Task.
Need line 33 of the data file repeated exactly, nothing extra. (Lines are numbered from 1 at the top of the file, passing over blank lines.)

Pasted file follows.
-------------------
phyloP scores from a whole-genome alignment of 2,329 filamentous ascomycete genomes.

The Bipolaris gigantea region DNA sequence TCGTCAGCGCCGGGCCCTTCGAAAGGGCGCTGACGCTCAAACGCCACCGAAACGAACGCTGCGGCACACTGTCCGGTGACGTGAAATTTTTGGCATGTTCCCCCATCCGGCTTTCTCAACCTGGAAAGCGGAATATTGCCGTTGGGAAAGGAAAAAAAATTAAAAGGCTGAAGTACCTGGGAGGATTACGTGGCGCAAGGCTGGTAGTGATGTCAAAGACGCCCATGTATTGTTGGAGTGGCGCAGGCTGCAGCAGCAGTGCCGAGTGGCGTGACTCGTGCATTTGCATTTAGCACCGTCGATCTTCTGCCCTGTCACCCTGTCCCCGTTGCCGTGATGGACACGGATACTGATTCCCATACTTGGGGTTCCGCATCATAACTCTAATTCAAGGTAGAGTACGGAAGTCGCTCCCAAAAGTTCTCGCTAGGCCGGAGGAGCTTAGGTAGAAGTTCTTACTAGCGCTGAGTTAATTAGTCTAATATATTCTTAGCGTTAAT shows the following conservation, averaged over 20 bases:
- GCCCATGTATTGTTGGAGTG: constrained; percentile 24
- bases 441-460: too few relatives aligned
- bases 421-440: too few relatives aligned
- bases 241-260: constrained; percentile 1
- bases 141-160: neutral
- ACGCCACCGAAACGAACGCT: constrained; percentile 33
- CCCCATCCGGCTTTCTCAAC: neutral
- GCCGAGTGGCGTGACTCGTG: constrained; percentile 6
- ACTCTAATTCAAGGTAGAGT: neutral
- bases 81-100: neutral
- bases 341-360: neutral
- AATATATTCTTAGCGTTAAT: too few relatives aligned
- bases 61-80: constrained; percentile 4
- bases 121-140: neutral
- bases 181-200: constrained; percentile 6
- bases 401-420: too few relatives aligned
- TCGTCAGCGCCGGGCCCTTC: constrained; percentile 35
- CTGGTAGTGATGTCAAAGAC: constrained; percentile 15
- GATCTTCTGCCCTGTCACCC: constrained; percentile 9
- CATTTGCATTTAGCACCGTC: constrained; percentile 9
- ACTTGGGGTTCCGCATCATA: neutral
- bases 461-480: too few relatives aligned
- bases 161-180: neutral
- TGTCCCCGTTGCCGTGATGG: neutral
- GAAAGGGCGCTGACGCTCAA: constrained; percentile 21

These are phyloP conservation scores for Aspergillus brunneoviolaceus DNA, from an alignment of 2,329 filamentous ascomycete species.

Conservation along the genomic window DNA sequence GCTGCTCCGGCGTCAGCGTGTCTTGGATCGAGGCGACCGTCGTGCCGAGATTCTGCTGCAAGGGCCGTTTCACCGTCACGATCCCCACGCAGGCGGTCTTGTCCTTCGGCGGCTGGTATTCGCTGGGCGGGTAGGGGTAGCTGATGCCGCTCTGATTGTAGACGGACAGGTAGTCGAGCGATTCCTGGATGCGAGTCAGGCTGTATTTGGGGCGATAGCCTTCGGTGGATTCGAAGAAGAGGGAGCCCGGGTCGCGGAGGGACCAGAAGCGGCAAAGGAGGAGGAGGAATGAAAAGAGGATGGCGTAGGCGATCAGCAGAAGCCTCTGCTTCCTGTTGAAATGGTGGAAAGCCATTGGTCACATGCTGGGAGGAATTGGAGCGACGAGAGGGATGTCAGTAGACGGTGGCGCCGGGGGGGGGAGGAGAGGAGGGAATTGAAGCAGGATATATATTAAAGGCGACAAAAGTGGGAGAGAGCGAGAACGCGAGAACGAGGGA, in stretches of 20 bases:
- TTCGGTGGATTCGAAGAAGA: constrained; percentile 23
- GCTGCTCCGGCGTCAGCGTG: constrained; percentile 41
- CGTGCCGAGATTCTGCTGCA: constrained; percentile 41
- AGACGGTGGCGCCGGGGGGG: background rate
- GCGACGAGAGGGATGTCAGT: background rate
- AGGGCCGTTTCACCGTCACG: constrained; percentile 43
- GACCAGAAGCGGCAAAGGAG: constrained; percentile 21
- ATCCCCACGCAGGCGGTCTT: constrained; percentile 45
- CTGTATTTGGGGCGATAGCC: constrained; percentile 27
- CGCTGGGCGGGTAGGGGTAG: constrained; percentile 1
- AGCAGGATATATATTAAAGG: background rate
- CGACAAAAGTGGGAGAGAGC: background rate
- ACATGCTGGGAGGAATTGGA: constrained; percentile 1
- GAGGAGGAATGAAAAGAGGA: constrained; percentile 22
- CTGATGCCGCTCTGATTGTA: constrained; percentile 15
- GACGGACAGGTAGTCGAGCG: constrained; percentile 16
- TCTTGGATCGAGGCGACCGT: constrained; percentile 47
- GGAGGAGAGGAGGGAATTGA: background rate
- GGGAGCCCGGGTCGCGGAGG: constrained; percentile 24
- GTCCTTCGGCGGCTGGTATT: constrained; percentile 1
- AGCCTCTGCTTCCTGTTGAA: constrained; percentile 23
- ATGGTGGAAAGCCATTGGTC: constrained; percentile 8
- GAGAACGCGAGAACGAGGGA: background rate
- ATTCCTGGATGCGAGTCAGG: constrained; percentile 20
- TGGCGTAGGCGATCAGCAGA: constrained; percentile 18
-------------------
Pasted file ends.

- AGACGGTGGCGCCGGGGGGG: background rate